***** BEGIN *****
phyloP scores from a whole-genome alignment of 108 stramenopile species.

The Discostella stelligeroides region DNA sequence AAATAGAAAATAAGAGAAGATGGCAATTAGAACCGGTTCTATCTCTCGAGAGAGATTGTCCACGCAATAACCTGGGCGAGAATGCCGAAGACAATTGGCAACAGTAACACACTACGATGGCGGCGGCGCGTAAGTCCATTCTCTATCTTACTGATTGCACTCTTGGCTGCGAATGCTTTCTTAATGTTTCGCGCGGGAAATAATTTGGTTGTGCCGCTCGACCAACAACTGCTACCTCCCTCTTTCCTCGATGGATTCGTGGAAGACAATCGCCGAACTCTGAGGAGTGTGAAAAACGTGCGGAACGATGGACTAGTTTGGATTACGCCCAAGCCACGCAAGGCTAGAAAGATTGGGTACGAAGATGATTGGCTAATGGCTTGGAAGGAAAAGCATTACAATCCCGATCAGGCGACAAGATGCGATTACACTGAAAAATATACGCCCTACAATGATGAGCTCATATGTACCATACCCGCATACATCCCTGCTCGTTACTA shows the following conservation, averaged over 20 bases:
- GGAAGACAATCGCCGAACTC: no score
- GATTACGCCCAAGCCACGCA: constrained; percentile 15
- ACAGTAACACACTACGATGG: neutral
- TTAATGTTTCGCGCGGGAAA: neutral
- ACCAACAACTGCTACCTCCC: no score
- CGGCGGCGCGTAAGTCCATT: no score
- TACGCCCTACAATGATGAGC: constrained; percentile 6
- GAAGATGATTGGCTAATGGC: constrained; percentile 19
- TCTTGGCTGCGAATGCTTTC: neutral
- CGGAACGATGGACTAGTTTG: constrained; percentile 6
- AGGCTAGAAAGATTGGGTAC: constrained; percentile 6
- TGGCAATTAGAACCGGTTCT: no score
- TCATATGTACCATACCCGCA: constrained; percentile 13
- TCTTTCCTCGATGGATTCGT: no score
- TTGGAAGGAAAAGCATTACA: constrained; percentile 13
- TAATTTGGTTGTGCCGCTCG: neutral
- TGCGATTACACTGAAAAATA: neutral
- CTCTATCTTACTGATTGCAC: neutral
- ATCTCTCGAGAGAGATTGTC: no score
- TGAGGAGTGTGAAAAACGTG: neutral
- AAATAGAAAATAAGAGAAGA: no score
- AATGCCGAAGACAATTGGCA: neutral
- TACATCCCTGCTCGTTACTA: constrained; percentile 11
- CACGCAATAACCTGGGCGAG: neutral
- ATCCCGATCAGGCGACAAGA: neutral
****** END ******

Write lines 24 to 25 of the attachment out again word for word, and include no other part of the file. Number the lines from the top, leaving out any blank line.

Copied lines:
- AATGCCGAAGACAATTGGCA: neutral
- TACATCCCTGCTCGTTACTA: constrained; percentile 11